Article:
First my caveat: I may have a more literal or narrow idea of "work ethic" than others, because some of what I'm reading on these posts to me isn't about work ethic, but general character. So that said, I couldn't disagree more that a work ethic isn't taught, but learned through life experiences. I think it's a LOT harder to try to work it out later than to be raised with it. My parents were both kids of the Depression and I got very direct words (as well as examples) on work ethic well before I got my first regular job at 15. Things like, oh, say, showing up - no kidding, a lot of people believe that's optional. Or the fact that your employer has purchased your time and energy and attention. It meant not talking back to your supervisor just because you think you're smarter. It meant not swiping notepads and pens for home use, and not calling in sick unless you're sick. It meant knowing that sometimes you have to just suck it up and do what's asked of you.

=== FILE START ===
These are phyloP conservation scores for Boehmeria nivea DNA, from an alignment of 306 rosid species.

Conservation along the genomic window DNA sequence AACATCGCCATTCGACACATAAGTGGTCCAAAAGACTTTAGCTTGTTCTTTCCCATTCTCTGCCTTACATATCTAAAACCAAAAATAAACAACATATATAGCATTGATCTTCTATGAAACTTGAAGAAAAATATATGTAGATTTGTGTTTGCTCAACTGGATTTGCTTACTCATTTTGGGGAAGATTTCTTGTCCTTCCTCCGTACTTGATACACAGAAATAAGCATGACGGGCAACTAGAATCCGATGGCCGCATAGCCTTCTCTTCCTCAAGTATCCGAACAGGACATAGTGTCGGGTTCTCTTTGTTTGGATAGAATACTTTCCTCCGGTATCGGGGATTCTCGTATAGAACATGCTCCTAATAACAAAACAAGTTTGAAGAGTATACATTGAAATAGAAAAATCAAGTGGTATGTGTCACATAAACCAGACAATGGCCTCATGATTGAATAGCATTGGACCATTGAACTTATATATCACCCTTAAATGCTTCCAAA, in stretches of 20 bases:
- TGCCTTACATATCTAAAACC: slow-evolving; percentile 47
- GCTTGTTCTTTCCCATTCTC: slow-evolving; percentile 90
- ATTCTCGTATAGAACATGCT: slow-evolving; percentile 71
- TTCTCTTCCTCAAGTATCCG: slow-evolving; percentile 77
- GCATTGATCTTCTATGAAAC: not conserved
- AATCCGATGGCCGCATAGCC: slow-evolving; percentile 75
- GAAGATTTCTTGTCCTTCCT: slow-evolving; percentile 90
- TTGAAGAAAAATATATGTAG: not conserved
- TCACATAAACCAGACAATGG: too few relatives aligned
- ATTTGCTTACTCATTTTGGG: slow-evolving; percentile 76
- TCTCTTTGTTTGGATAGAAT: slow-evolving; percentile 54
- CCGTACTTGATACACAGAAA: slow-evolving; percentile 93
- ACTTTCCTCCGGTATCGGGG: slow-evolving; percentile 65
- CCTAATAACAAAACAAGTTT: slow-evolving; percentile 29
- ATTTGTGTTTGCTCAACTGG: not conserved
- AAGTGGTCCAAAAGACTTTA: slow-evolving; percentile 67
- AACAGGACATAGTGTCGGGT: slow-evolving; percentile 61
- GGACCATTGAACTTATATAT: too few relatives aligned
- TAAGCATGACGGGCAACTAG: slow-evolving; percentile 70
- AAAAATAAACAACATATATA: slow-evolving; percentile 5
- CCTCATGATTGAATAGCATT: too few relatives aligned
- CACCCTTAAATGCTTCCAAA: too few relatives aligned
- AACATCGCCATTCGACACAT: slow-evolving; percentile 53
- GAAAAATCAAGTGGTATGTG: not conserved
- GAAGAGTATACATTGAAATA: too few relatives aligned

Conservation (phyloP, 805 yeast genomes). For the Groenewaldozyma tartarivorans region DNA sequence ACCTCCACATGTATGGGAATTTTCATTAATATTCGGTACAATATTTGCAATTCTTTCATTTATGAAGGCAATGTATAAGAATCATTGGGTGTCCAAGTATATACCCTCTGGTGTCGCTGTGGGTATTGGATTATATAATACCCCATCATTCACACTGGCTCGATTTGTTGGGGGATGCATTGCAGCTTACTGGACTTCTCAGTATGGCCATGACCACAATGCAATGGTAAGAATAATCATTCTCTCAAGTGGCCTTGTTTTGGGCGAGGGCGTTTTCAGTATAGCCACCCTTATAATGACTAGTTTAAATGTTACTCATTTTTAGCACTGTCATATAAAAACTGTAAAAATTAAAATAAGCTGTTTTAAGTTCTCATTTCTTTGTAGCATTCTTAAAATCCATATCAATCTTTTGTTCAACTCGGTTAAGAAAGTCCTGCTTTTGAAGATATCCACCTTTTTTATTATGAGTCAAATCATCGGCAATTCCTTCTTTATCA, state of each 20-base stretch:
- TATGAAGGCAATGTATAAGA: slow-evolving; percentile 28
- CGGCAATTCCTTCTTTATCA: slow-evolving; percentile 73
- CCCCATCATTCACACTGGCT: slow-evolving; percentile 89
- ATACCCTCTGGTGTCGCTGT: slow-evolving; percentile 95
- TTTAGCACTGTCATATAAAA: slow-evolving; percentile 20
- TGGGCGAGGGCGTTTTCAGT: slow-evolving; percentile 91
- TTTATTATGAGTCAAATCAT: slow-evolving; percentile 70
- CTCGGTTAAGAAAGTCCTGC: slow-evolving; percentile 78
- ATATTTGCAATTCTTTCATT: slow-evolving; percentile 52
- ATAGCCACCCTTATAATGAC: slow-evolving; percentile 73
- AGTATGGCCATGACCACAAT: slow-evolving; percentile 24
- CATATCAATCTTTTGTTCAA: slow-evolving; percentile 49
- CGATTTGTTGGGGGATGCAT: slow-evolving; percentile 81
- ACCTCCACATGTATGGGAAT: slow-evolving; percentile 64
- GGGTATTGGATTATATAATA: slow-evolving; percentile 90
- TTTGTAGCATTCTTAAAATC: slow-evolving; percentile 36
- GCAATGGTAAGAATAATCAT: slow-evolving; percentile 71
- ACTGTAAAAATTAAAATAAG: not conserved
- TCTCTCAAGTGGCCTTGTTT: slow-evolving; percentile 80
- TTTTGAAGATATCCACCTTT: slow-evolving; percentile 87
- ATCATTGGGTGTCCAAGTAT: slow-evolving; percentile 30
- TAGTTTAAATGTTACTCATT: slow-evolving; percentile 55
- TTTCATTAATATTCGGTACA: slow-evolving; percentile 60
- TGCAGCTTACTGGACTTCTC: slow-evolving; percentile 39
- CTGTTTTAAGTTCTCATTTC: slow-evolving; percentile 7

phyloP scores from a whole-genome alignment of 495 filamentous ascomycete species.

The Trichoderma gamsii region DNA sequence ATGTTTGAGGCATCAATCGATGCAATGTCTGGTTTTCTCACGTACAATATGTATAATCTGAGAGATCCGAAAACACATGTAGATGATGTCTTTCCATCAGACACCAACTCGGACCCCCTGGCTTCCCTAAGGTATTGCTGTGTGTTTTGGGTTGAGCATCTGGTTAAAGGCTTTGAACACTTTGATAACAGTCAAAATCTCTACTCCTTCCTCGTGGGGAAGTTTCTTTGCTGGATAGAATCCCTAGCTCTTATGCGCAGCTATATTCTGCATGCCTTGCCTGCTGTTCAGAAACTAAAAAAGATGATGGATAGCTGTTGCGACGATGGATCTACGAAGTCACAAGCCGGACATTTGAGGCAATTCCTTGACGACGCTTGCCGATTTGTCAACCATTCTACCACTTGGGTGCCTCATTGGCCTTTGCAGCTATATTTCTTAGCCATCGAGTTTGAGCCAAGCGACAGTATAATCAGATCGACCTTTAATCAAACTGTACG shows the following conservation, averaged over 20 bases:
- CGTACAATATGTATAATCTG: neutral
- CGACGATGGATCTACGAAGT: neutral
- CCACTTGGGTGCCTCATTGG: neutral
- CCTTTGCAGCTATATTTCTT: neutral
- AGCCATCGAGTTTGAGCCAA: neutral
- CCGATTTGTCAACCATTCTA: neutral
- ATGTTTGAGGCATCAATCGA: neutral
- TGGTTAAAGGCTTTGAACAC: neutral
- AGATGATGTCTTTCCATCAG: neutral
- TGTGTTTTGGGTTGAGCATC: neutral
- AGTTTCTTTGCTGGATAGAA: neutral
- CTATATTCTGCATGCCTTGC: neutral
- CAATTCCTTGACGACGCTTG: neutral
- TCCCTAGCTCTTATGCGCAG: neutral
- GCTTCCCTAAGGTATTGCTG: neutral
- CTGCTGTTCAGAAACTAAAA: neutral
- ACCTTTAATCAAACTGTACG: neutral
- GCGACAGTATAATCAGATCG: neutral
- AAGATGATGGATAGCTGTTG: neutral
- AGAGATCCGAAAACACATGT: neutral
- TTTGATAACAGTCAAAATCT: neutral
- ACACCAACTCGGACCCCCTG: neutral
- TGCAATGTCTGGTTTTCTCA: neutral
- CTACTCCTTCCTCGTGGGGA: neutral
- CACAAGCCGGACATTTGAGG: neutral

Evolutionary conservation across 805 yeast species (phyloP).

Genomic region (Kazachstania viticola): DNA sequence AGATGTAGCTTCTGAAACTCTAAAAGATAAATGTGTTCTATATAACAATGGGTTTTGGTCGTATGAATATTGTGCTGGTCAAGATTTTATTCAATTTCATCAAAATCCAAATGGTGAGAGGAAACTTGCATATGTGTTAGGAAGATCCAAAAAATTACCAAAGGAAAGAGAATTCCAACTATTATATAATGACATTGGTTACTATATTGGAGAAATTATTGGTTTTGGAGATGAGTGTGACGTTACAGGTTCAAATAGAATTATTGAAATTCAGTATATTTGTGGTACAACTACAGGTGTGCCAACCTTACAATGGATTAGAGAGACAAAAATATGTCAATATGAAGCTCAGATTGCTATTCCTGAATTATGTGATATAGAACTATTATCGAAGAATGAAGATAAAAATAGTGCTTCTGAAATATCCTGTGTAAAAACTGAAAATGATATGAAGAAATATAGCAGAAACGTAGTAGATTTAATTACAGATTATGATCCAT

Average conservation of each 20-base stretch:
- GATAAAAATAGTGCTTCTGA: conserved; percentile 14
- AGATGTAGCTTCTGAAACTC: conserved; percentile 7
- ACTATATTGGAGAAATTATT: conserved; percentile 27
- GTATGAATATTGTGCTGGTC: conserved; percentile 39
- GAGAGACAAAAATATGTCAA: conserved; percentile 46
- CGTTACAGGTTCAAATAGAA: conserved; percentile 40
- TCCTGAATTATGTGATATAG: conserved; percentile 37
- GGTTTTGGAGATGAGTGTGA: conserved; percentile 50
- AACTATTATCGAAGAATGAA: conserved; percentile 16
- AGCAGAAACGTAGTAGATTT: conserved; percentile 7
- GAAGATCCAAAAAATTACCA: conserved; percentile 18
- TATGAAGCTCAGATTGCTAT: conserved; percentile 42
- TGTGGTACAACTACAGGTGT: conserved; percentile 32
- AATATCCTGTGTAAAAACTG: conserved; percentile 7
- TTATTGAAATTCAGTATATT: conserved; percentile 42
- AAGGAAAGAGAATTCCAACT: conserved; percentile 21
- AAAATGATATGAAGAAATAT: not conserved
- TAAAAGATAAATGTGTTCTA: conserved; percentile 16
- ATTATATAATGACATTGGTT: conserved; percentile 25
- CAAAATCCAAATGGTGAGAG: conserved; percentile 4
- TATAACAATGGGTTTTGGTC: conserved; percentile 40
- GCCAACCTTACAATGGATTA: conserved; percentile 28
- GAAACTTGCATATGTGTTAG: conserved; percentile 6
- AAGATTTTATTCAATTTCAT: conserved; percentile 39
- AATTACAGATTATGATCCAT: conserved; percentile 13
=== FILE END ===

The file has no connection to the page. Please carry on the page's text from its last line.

Originally Posted by BeachBum
I know that when I first started getting freshly minted college graduates hired to work under me, I found a lot of that seemed startling to them. In large part, I felt they'd simply been raised with such a profound sense of entitlement and self adoration, they simply didn't understand how the workplace operates, and how to be a good employee and take the opportunity to learn there.
But again, all that's based on how I think of the expression "work ethic".
Happiness is not a goal, it is a byproduct. - Eleanor Roosevelt